"The question of authorisations is the most serious one for offshore projects," says Andrea Marchisio, a partner at renewable consultancy Elemens, who notes that the process is slow. This is despite the national government taking over responsibility for authorising offshore projects from the regions a few years ago to facilitate approvals.

A number of developers have continued to persevere despite difficulties indicating that wind resources at planned offshore wind farms are sufficient, says Marchisio. The incentive prices offered for offshore projects are also attractive, adds Luca Wagner, general manager at offshore developer Effeventi.

A new market framework sets a base auction price of €165/MWh for offshore wind farms. It also puts a 650MW capacity limit to which the feed-in tariff (FIT) can be assigned in the 2013-2015 period. Yet with a shortage of projects, offshore bidders expect no problems achieving a price near the maximum, and the capacity limit is not a pressing concern. On top of the base fee, notes Wagner, an additional €40/MWh payment is offered for companies choosing to cover grid connection costs. The tariff is set for 25 years.

Gaetano Gaudiosi, president of offshore wind association Owemes, says Italy's offshore potential is significant, but concedes that the biggest potential is in deeper waters, where technology is still at an early stage. In 2007 the Italian government was estimating 2GW in offshore wind capacity by 2020, but when the final target was set in 2010, it had fallen by two-thirds.

A handful of projects, including one deepwater site, have received environmental impact clearance and could theoretically participate in the first offshore FIT auction. But, given the lack of projects at the ready-to-build stage, the auction is expected to be poorly attended. Effeventi's 162MW planned wind farm, off the Molise coast, has been blocked for years in court amid regional opposition, but would be Italy's first fully authorised project if this year's court ruling is favourable. It would be too late for the first FIT auction but could pave the way for Effeventi's project to be built and Italy's offshore wind sector finally to get started.

Unless the offshore sector starts moving or the government takes a strong policy decision to promote the sector, Italian offshore projects are likely to make only a limited contribution to the country's economy and its jobs market for the foreseeable future.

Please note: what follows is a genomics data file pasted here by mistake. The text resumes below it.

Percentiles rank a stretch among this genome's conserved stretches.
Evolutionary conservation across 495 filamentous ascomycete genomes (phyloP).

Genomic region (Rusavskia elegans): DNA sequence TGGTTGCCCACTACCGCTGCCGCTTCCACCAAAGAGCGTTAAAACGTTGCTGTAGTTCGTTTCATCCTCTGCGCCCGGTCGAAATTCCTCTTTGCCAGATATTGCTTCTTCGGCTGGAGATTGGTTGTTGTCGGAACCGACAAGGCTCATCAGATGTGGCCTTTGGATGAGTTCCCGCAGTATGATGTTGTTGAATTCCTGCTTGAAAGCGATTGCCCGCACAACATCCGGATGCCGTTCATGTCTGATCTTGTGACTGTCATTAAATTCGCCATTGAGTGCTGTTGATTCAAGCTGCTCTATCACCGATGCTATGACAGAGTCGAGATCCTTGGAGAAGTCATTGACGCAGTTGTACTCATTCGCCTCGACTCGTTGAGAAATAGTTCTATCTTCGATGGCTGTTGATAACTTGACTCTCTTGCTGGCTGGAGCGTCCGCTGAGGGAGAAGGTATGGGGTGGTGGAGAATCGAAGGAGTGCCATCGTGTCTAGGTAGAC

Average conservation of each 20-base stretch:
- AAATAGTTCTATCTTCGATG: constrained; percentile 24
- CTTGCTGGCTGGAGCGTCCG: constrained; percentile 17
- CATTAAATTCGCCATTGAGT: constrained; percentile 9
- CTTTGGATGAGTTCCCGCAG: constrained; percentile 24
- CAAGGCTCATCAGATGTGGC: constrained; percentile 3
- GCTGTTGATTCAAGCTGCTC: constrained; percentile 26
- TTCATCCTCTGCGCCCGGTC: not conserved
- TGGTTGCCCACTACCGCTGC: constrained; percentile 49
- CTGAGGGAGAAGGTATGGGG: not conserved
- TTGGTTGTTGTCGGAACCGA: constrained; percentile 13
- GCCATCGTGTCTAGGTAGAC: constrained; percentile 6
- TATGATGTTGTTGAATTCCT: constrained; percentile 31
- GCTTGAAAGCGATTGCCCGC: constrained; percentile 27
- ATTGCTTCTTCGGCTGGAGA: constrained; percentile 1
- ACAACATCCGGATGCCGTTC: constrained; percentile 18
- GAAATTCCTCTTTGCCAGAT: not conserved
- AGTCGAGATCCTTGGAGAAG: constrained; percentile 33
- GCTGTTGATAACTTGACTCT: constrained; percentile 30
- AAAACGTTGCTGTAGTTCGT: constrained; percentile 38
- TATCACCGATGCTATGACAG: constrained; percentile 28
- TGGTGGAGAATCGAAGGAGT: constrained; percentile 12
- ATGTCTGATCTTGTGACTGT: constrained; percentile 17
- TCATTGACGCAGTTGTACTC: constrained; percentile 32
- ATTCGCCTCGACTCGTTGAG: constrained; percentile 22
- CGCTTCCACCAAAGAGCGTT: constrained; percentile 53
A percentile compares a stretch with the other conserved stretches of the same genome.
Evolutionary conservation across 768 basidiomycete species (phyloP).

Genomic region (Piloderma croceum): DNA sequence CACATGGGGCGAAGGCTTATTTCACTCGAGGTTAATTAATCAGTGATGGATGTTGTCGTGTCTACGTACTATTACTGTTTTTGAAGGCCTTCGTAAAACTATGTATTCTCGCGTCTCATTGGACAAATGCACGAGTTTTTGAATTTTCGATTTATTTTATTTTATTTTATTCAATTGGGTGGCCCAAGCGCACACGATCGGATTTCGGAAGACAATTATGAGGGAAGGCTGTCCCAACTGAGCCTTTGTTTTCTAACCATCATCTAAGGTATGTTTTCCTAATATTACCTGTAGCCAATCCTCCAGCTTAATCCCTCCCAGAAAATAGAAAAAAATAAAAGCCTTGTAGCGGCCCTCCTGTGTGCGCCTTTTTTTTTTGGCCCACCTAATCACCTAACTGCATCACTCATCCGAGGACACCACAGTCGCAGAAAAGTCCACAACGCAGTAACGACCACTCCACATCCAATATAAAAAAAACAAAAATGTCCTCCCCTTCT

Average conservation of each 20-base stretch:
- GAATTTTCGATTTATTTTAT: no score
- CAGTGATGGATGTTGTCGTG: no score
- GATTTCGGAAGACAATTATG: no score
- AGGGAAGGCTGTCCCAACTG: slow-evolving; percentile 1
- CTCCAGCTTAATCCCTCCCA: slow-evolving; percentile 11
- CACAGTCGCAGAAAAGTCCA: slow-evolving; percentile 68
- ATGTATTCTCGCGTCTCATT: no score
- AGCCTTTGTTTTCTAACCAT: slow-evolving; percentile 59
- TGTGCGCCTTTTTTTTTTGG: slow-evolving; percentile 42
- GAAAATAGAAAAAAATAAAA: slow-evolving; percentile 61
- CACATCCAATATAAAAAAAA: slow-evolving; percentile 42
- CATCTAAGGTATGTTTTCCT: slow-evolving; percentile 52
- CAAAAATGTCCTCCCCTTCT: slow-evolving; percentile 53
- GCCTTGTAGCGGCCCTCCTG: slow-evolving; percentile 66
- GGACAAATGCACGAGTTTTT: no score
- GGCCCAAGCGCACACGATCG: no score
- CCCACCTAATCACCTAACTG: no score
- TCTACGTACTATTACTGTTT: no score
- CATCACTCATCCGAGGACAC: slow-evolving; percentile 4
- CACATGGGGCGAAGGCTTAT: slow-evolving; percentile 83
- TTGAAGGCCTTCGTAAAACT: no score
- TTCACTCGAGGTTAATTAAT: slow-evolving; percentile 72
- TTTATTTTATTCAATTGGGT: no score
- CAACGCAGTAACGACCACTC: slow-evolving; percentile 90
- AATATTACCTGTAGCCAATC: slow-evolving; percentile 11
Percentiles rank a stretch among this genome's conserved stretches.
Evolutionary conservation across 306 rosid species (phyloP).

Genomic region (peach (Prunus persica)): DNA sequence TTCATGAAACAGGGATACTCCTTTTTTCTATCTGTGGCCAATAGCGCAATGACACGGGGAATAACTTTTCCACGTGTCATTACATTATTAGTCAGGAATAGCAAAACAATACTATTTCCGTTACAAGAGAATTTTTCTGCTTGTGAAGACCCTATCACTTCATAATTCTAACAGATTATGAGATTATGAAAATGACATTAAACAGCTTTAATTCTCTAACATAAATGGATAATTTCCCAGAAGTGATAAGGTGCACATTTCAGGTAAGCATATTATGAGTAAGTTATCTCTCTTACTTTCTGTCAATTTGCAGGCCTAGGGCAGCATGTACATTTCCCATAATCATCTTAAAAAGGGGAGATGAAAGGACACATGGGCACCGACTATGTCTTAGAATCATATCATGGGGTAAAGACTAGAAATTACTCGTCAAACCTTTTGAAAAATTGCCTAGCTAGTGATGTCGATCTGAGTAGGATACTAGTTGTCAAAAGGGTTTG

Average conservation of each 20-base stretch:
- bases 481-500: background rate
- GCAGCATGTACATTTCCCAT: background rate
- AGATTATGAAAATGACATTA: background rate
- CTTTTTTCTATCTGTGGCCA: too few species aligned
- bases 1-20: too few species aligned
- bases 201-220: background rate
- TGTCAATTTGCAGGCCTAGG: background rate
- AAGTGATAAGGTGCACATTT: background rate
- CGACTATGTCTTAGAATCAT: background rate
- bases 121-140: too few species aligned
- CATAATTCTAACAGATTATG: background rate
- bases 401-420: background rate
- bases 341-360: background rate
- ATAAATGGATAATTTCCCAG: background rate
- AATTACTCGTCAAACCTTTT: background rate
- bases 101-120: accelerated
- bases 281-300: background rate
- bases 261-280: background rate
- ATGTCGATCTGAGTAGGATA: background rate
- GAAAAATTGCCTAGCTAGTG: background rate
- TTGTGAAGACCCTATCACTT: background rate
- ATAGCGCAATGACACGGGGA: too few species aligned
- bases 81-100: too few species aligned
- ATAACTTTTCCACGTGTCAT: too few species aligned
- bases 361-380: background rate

Heather O'Brian


Commercial offshore wind projects in Spain date back to 1998, with 7-8GW now lined up. Yet the current offshore target, set in the 2020 renewable energy plan is for just 750MW, down from 3GW in the 2010 NREAP.

The realisation of even the much reduced target, however, is not likely in the foreseeable future, says Alberto Cena, technical director at national wind association AEE. "If we can't afford to properly support cheaper onshore sites, much more expensive offshore doesn't stand a chance," he says.

Strong Spanish wind industry players, especially energy giants Iberdrola and Repsol, have lined up multi-gigawatt offshore stakes in the UK, France and Germany. But Cena says deployment at home in Spain will be restricted to research-and-development prototypes and demonstrators, especially in floating turbine technology - at least until Spain's economic future becomes more stable.

That floating turbine niche stems from necessity, due to the extremely deep waters close to most of the Spanish coast. It is also widely considered a way to keep Spanish technology engaged for a future deep-water offshore takeoff, at home and abroad.

Recently, the government granted environmental approval for the first shallow-water, fixed-foundation 20MW phase of the Zefir offshore wind test station project in north-east Spain. Zefir is being developed by the regional government research institute, IREC, which plans a 50MW deep-water floating second phase.

IREC director Antoni Martinez laments, however, that Spain's moratorium on renewables subsidies scuppered plans to start building phase one in 2012. He hopes that offshore research projects will be granted special status, and believes that the lack of a clear signal on this is the reason Brussels finally dropped Zefir from its shortlist for €30 million funding through the EU's NER300 programme for innovative low-carbon technologies.

Meanwhile, developer Acciona plans to install a 1.5MW floating turbine later this year in Spain's Bay of Biscay, as part of the €19.8 million HiPRWind project, backed by 18 other European companies and €11 million EU funding. Acciona and energy firm Alstom are also collaborating in the Azimut project to 2015, led by manufacturer Gamesa and aimed at producing design basics for offshore turbines of up to 15MW. Iberdrola is also developing a floating turbine platform with Acciona and Alstom in its Emerge programme.

Commercial offshore projects are not expected to be opened to tender until 2014, followed by a two-year selection process. Even then, with drastic cuts to renewables expected when the current moratorium is lifted, there are no signs that a viable pay scheme will be in place. Zefir developers believe the best hope for offshore is if the government bows to demands to fast-track research projects.

Michael McGovern.